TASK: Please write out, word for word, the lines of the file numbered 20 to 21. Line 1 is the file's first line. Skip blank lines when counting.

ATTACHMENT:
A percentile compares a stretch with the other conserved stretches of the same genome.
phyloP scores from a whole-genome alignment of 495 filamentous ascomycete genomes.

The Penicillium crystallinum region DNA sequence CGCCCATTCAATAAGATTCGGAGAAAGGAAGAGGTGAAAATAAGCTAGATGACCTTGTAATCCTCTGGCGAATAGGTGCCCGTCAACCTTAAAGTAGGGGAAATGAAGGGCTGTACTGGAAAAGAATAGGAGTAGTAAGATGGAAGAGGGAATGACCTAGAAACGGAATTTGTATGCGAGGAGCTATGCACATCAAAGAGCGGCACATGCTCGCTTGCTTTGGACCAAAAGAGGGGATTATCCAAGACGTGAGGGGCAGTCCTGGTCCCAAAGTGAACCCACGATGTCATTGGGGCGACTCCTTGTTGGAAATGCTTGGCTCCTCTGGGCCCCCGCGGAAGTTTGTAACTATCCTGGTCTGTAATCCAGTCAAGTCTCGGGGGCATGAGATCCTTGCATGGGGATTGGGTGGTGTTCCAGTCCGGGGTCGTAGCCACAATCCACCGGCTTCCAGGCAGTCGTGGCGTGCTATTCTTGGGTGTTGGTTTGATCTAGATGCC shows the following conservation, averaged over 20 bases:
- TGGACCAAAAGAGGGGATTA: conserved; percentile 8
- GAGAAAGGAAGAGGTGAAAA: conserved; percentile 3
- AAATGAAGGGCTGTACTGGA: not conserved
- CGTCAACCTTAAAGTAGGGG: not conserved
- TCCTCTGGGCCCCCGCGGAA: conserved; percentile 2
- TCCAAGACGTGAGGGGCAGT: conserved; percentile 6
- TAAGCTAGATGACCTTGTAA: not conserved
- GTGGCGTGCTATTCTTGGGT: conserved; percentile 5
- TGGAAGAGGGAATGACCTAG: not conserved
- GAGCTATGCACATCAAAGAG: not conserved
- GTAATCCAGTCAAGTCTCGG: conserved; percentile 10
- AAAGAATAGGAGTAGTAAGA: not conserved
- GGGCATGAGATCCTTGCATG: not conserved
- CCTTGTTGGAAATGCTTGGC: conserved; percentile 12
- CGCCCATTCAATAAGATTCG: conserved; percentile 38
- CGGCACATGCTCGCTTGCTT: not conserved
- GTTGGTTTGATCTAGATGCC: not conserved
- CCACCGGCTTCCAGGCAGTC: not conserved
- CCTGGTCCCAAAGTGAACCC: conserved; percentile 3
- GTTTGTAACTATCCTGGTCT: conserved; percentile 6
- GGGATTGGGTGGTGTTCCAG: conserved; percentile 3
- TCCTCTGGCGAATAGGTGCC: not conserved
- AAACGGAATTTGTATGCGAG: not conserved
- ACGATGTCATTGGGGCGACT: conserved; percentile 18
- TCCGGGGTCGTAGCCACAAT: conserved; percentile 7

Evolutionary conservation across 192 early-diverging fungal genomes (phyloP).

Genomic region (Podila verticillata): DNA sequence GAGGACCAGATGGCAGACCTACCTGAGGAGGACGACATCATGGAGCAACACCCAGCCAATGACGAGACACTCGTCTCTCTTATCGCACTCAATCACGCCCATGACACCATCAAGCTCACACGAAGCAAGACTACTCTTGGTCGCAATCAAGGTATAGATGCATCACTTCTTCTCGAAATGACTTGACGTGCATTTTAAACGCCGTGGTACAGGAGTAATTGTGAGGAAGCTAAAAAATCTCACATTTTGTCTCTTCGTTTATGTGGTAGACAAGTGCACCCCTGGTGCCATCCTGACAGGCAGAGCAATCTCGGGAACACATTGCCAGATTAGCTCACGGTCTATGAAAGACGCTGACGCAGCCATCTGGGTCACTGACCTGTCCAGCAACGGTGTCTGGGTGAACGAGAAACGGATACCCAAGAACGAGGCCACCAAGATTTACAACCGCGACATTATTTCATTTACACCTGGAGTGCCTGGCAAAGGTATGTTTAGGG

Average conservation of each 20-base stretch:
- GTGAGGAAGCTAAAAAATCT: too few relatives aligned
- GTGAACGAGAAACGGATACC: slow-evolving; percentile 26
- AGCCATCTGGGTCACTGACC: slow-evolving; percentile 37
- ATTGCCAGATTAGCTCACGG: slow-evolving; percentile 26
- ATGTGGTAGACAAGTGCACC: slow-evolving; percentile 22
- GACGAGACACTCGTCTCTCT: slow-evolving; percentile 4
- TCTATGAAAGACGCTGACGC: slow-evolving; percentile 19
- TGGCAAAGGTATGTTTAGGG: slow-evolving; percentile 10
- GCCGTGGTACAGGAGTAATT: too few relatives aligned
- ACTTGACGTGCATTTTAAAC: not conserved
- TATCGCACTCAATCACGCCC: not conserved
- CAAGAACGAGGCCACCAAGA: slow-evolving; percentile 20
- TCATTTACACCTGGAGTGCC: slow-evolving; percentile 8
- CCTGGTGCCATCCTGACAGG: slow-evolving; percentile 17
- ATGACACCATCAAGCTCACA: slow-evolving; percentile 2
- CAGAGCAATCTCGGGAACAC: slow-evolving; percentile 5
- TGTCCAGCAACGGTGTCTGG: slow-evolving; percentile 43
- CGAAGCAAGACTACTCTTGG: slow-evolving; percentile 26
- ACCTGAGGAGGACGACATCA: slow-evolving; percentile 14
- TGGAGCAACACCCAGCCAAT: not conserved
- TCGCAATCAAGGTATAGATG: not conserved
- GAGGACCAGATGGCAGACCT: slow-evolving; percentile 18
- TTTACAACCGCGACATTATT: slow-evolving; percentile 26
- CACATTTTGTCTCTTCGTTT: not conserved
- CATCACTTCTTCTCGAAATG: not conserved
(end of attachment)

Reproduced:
- GTTGGTTTGATCTAGATGCC: not conserved
- CCACCGGCTTCCAGGCAGTC: not conserved